Excited to promote student success: New superintendent-principal leads Tri-County
Asked about what he’ll miss most about his time as a principal with his previous school district, Bering Strait School District in Alaska, Michael Gadbois pointed to the beautiful outdoor scenery of the state— from the tundra and sea coasts to the mountains and rivers. He’ll also miss the pace of life there— calling it slower and not as rushed— and that sense of community within the Native Alaskan communities and his role within it.
“There’s a real strong sense of community in every one of them, but also a great need,” Gadbois said. “So I really felt, at times, that draw there, and I think what kept us there for five years in the village, and then my return is a purpose.”
He felt as if he had the ability to help these students and families within the community, as they worked through various challenges that any community faces, but also additional challenges related to cultural changes that have taken place over the past 150 years due to westernization.
“I’m going to miss that,” Gadbois said. “And, for me, it’s just turning that kind of help into another area.”
That new area is Tri-County School in Karlstad. Starting on July 1, 2021, Gadbois began his role as the new superintendent-principal of the school. He discussed his prior experience in education, his feelings and thoughts on this new job and place, how he sees his role within a district, and what people can expect from him.
His career journey in education has lasted 33 years so far, the same amount of years he has been married to his wife Therese. Growing up in the Minnesota suburb of Hastings, he met his wife as she was training to be an elementary teacher and he was training to be a high school social studies teacher. When they graduated from college, they found jobs at a school district in a rural Native Alaskan village.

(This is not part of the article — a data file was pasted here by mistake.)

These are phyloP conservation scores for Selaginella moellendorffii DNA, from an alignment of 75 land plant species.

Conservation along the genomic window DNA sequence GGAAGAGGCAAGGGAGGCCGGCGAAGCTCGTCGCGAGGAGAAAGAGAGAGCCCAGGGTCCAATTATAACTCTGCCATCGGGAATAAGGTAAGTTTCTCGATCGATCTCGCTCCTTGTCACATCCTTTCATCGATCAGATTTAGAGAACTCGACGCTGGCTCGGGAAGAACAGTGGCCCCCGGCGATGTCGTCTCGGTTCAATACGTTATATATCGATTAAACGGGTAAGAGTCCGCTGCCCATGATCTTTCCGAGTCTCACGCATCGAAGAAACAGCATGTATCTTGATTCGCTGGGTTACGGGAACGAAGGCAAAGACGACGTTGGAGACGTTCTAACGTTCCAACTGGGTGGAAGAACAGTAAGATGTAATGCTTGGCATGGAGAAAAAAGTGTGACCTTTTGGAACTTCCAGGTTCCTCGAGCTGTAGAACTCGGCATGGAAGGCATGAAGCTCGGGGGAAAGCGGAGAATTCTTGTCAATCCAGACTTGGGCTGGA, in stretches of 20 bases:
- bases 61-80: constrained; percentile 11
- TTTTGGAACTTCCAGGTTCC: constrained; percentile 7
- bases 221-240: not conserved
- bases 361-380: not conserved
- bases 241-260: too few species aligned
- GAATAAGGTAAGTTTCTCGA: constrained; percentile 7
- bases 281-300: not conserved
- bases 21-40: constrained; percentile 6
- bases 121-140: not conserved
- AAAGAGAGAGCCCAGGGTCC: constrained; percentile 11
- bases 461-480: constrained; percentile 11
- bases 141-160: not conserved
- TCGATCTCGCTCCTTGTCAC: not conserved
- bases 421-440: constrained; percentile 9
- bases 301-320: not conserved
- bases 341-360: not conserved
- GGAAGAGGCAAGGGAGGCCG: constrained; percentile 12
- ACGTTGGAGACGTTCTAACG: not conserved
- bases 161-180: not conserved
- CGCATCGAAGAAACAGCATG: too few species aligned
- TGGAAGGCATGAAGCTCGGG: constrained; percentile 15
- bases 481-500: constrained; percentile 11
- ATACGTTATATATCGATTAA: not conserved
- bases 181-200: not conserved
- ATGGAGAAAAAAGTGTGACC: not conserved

“We went up to Alaska, 22 year olds on an adventure to a place called St. Lawrence Island and the village of Savoonga, and worked for the Bering Strait School District,” Gadbois said, “with no more than a couple of suitcases, and a couple, two or three flights to get there once you even get to Alaska.”
They lived there for five years, where they had their first of three children. They then decided to move onto the Alaskan road system, specifically Delta Junction, about 100 miles from Fairbanks. They stayed there for two years, while he worked as a social studies teacher.
They had a second child while in Alaska and had to make a decision of whether to stay in Alaska or return to Minnesota, where much of their family was located.
They returned to Minnesota, where he worked as a social studies teacher in a large suburban high school in White Bear Lake, doing that for three years. At the same time, he started his administrative program to help him become a K12 principal, feeling it was a natural fit.